It is to demonstrate this that it is necessary to state the facts in some detail. These facts unfold in the three stages leading to the assessment order.

4. The petitioner is a non banking financial company, registered with the Reserve Bank of India and carries on business relating inter-alia to investments and financial and strategic advisory services.

On 1.4.2002, the petitioner entered into several business support agreements with its ultimate parent company Co-operative Centrale Raiffeisen – Boerenleenbank B.A., Amsterdam (Rabobank International). Under the agreements, Rabobank International was required to provide a variety of services. The petitioner has set out the nature of the services in considerable detail under various heads.

It is not necessary to set them out in this judgment. It would be sufficient to note only some of the heads of services :-

IT Infrastructure, Systems and Development Credit Risk Management (CRM), Audit,

General Management Services, Communication Telecom, Media and Internet (‘TMI')

Legal

Tax

Human Resources

Risk Management and Modeling, and Administration Strategy and Program Management.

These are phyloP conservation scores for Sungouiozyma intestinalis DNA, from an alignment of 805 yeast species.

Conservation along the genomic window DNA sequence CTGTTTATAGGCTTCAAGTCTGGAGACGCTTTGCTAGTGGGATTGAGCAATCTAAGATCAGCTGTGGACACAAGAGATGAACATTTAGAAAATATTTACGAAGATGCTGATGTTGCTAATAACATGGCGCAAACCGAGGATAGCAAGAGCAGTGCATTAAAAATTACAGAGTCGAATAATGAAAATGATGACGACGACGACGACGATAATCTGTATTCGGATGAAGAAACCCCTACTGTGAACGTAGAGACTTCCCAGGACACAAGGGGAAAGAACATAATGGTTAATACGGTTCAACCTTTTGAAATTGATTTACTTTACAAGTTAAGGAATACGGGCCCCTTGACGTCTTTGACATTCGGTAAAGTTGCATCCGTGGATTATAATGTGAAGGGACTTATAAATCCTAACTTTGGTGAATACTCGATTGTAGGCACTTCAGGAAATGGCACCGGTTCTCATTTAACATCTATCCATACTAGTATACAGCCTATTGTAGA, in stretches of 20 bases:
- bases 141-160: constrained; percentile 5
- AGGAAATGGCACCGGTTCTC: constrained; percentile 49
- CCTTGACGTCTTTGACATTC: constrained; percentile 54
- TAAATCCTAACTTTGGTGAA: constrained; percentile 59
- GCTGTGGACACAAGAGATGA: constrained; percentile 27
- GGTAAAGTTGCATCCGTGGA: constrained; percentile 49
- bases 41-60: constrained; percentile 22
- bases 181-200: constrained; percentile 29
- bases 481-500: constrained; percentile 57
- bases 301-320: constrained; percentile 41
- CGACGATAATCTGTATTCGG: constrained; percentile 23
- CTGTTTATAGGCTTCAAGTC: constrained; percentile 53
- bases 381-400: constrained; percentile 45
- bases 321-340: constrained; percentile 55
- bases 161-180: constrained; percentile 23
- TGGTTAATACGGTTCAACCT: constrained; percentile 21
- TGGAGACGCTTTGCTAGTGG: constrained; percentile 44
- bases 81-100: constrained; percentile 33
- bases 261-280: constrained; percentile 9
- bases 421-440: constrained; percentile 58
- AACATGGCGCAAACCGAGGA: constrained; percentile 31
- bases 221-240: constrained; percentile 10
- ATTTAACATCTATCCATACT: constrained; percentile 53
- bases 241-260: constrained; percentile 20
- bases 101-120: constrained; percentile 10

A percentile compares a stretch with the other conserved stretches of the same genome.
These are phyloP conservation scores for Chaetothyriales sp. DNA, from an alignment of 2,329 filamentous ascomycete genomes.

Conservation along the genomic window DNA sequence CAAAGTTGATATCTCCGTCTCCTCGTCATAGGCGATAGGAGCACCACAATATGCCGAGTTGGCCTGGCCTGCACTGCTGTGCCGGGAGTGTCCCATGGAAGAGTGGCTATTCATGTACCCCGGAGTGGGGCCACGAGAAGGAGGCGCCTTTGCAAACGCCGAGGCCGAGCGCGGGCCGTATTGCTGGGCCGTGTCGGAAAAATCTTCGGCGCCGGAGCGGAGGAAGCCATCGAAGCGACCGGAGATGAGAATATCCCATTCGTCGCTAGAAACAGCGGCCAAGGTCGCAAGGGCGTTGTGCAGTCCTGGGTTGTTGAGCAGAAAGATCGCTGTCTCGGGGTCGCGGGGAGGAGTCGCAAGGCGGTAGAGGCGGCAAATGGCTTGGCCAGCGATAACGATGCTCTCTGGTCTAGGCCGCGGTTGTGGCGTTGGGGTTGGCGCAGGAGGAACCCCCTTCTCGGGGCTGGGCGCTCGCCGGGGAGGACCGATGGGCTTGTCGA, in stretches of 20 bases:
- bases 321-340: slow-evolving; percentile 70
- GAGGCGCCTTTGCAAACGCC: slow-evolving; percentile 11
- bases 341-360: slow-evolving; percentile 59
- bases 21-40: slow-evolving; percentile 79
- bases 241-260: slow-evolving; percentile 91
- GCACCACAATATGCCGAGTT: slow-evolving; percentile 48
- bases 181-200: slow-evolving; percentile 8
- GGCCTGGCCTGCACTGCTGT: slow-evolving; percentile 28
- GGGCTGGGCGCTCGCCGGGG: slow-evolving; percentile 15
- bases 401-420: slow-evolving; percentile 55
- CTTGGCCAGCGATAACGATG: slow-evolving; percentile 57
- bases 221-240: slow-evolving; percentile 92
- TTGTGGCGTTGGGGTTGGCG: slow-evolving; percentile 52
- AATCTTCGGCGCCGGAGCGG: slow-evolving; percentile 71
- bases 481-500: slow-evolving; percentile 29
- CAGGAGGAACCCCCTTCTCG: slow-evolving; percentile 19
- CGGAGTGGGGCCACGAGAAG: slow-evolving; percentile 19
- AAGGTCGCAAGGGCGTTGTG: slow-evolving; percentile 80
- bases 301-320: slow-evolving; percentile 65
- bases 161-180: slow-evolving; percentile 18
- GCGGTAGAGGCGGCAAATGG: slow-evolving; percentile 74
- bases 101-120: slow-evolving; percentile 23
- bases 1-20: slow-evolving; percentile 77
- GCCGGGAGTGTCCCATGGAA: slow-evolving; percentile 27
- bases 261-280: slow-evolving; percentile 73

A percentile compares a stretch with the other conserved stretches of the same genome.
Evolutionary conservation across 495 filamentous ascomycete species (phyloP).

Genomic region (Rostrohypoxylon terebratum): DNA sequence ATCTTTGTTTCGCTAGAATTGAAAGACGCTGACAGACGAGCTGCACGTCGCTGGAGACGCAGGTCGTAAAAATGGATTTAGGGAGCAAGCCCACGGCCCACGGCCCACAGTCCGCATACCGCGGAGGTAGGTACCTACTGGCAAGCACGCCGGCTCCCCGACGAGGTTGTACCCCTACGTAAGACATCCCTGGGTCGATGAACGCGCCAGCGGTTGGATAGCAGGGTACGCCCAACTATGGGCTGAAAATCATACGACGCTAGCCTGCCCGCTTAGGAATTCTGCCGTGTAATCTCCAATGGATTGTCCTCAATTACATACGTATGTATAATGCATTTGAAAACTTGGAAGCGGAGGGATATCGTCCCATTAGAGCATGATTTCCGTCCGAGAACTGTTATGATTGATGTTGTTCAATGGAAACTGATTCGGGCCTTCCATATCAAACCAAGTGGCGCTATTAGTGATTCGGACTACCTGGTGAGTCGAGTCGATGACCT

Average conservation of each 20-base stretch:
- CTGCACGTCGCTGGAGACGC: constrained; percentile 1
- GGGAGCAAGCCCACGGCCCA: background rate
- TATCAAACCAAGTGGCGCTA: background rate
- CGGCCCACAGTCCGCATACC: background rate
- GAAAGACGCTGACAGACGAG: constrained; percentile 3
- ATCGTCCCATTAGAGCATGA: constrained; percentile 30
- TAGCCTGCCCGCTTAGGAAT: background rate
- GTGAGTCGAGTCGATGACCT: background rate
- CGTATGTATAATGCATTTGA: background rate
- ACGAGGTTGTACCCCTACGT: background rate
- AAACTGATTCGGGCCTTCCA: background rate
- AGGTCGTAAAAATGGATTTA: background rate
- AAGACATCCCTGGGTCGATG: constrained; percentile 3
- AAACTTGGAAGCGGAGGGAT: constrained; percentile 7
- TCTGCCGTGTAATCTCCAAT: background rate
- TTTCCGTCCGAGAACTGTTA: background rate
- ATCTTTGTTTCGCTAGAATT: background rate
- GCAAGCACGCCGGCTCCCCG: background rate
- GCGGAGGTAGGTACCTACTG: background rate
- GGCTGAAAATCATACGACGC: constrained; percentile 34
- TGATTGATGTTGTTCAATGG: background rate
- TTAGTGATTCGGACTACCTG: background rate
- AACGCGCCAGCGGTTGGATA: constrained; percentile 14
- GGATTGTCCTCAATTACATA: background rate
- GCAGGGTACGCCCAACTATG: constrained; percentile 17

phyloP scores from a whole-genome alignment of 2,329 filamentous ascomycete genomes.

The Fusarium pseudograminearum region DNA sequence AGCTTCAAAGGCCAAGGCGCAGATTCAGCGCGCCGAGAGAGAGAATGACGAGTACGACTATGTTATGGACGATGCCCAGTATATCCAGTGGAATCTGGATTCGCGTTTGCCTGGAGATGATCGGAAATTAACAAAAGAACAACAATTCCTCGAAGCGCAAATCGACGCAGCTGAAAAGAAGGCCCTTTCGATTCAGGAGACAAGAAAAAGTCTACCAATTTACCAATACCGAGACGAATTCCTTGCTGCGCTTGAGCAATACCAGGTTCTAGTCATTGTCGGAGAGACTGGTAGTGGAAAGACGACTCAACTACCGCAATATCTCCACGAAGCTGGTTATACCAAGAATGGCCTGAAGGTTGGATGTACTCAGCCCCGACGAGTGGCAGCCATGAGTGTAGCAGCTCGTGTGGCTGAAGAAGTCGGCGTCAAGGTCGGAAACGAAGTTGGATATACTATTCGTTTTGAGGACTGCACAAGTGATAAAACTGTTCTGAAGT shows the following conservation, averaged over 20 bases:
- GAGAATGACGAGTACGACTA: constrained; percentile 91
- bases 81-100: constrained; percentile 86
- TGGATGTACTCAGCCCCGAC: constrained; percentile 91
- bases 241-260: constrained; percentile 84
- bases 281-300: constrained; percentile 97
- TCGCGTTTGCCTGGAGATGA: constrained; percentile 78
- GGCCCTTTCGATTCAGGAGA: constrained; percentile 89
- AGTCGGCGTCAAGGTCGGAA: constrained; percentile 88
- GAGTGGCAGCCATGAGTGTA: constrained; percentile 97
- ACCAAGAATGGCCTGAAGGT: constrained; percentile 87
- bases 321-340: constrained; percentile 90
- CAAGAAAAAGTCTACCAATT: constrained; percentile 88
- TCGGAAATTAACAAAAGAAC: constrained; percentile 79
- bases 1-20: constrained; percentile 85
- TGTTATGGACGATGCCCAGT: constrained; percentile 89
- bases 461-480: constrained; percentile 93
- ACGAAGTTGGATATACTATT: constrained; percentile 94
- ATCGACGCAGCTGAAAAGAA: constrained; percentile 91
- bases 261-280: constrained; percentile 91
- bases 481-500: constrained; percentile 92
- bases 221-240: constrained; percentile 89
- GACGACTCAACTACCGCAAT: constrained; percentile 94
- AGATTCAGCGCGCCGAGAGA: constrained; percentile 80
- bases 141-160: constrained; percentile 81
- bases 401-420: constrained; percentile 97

THE FIRST STAGE :

5(A). The petitioner made an application under section 195(2) of the Act to the Deputy Director of Income Tax (International Taxation) for determining the rate of deduction of tax at source in respect of the remittance to be made to Rabobank International in respect of the said services.

(B). The application was decided by an order dated 15.6.2004. The order rejects the petitioner's submission that the remittance to its parent company Rabobank International do not constitute income and therefore did not attract any income tax in India. What is important however, is that the order records not merely the fact that the support services had been rendered but also records the nature and details in respect thereof. The details of the payments proposed to be made under the agreements were noted and the petitioner was authorized to deduct the tax at the rates specified in the order.

THE SECOND STAGE :

6. The petitioner filed its return of come for the A.Y. 2004-2005 on 30.10.2004.

7. It is important to refer to the material filed before and the facts disclosed by the petitioner to the AO with the return of income.

(A). The return of income was accompanied by a tax audit report in Form No.3 CEB and the annual accounts. Note 6 in the computation filed with the return read as under :-

“6. The Company has paid support charges to Co-operative Centrale Raiffeisen-Boerenleenbank B.A. on which taxes have been deducted in accordance with the orders obtained under section 195(2) of the Act.”

The annexure to the same Form No.3 CEB contained the particulars relating to the international transactions. Part “B” of clause 7 of the Annexure required the particulars of the relationship of the assessee with associated enterprises. The details were furnished in Annexure “A” to the said Annexure to Form No.3 CEB. The same disclosed Rabobank International as an associated enterprise as defined under section 92(A) of the Act and stated the business to be that of banking and financial services.